gain access to Mount
Scopus and the Jerusalem-Ramallah Road, the task of capturing
Ammunition Hill and the fortified Jordanian Police Training School,
was assigned to IDF Paratroopers. It was
clear that the capture of the hill would be crucial in gaining access
to the Old City.
Today, the site serves as a memorial to all those
who fell in battle for Jerusalem in the Six-Day War. One can easily understand why Ammunition Hill was
the location chosen as a national memorial for the reunification of
on a slope, the winding fortified trenches were planned in such a way
that one trench provides cover for other trenches. This was one of
the reasons it was hard for the paratroopers to advance and capture
their target. A huge reinforced concrete bunker also made capturing
the hill difficult. Ultimately, Paratroopers took the hill, only
after blowing the bunker up.
The fighting that took place on the night of June
6, 1967 lasted four hours. In those few short hours 36 men lost their
lives. One of the Six-Day Wars best-known folk songs Givat
Hatachmoshet tells the story of the battle that took
place on Ammunition Hill.
site is more than just a memorial. There is also a museum, in the
reconstructed bunker. The museums arched roof was built to
resemble the buildings that were originally built on the hill by the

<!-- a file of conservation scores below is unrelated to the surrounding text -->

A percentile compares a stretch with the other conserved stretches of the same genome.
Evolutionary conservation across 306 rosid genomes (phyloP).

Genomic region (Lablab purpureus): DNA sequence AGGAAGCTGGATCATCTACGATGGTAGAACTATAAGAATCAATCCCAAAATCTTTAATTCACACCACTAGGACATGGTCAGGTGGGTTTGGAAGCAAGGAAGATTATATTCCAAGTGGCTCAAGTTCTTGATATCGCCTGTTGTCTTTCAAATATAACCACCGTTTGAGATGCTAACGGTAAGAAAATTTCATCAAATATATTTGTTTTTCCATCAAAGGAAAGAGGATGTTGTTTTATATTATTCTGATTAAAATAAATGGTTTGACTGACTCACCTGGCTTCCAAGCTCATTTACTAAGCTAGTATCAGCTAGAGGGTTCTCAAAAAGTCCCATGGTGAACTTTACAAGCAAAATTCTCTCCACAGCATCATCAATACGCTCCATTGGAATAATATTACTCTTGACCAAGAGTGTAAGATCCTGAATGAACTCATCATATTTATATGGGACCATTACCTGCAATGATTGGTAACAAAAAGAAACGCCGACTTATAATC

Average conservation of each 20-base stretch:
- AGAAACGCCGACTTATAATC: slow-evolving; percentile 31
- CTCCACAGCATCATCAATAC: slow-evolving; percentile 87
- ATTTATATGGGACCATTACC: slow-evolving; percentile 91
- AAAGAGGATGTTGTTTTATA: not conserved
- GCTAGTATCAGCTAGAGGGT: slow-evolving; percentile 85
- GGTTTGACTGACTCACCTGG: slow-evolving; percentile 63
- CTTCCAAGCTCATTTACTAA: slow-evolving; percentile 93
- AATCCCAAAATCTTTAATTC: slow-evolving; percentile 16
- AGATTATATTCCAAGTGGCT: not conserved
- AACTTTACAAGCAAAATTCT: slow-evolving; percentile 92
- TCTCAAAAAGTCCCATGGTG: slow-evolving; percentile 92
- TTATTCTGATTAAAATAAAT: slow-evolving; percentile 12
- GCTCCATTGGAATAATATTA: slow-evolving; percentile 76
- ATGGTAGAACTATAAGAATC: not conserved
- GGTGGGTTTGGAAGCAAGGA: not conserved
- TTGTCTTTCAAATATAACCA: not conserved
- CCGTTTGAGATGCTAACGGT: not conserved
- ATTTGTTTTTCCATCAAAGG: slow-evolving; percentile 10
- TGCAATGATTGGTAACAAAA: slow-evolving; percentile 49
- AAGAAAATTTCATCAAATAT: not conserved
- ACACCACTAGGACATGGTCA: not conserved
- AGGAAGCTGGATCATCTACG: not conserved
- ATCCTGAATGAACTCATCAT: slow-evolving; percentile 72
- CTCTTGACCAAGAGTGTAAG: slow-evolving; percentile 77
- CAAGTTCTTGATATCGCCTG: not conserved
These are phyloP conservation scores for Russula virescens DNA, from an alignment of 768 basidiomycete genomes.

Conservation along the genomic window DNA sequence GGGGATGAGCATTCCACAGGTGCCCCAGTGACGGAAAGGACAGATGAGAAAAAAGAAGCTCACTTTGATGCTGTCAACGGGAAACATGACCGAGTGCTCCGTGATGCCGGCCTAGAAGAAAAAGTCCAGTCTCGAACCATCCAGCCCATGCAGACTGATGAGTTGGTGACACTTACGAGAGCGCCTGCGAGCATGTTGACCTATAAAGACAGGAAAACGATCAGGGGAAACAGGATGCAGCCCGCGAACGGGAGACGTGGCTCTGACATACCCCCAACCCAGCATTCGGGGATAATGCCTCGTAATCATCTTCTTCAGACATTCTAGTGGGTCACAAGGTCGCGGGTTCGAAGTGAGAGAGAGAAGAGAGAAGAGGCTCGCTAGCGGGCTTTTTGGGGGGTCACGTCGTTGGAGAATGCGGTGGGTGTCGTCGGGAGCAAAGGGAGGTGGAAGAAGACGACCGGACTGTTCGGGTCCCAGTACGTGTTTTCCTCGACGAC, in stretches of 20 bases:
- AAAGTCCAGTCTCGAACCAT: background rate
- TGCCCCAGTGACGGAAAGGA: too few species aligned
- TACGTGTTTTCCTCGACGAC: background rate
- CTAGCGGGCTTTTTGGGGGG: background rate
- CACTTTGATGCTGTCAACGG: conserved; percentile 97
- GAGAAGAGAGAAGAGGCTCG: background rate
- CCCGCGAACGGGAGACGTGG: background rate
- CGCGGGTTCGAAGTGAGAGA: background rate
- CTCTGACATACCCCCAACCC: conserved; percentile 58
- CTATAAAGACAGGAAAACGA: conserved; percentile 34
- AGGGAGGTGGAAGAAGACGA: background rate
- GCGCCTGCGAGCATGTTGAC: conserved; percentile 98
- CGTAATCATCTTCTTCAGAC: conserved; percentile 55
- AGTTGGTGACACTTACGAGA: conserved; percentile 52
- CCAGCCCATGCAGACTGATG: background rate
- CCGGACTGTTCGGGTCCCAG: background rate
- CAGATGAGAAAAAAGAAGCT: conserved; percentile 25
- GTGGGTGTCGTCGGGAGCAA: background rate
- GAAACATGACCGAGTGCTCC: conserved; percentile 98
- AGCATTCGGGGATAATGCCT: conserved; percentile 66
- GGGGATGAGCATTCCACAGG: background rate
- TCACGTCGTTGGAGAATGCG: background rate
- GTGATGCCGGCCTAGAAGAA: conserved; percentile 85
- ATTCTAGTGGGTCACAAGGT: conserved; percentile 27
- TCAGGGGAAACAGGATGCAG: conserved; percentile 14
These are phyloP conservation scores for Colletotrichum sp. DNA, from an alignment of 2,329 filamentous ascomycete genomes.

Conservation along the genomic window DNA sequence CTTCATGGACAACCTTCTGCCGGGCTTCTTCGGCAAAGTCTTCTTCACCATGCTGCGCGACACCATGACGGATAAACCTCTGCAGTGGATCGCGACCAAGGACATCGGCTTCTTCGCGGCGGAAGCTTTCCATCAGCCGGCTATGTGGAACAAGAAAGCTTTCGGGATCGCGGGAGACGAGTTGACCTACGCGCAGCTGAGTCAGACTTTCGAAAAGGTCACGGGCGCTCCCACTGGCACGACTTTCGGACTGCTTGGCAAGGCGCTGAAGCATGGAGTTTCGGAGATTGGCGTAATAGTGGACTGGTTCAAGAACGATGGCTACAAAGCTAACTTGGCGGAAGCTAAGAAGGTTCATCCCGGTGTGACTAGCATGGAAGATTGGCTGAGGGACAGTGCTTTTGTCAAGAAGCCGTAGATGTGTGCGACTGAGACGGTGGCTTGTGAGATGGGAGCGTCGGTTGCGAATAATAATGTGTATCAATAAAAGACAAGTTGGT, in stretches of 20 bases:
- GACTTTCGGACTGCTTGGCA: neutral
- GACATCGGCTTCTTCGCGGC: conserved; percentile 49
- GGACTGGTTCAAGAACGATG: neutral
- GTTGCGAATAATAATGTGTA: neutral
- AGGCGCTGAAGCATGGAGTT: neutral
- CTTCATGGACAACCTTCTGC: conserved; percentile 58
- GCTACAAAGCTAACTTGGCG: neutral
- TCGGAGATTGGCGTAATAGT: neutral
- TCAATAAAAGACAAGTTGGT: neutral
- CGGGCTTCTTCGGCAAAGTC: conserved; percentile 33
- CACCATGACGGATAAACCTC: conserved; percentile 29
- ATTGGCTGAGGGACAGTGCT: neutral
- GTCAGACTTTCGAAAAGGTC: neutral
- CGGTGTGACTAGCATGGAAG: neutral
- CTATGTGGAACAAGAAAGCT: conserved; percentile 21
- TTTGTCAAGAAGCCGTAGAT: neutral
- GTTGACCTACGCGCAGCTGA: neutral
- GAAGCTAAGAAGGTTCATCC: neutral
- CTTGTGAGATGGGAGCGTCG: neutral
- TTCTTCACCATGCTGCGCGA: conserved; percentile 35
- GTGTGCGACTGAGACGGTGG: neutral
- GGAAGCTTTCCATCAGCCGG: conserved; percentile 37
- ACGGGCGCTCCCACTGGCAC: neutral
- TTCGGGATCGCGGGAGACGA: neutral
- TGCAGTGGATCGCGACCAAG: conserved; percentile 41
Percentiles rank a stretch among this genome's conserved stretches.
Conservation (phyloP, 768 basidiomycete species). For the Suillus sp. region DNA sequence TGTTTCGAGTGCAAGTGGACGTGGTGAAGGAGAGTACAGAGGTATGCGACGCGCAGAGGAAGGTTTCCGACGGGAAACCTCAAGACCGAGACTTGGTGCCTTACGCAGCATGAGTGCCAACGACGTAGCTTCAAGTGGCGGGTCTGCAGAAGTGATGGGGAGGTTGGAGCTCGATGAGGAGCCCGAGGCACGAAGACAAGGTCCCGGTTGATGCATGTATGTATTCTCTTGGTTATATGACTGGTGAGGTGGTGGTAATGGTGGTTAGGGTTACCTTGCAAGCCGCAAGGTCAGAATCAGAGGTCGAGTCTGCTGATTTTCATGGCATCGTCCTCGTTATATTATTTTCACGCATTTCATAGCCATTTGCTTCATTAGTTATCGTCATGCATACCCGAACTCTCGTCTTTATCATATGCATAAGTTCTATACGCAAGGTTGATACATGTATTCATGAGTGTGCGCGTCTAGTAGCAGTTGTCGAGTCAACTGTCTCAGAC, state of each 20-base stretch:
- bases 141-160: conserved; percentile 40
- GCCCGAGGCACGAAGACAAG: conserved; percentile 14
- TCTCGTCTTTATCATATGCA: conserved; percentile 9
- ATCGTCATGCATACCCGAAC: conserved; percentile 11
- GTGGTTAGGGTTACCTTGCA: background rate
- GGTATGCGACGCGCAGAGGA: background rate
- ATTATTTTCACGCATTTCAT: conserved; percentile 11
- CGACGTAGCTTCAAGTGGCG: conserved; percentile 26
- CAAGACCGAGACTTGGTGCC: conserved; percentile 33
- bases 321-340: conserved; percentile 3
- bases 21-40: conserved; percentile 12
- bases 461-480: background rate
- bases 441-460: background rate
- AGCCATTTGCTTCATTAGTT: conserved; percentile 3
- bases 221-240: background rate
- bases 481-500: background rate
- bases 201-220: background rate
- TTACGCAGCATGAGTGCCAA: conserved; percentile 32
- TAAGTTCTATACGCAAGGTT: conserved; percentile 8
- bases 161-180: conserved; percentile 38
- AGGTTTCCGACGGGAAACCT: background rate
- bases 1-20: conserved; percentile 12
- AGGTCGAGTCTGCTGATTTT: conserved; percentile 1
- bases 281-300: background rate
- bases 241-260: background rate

British Army, before 1948 (virtually all the original buildings were
destroyed during the Six-Day War).
One might think that only those with a keen
interest in history would be interested in seeing Ammunition Hill.
Yet, even if military history is not a subject that holds great
interest for you, consider seeing it. You will most likely gain a new
appreciation for what Israeli forces had to overcome in reunifying
Jerusalem in 1967, just by visiting the site. Those who do have a
great interest in history will find the movie and exhibits in the
museum interesting. There are detailed explanations of the various
fighting forces and the role, they played in the campaign.
visiting a memorial, it is usually far from the actual location. That
is not the case here. If you have drawn a picture, of a hill in some
remote location you will be amazed to see just how close Ammunition
Hill is to Jerusalems Route # 1, the Hyatt Regency hotel and Mt.
Scopus. Standing on the hill you will be able to see the Ramot Eshkol
neighborhood, to the west, Nebi Samuels peak and the Ramot
neighborhood. The ‘French Hill neighborhood is to the northeast
and the Hebrew Universitys campus on Mt. Scopus.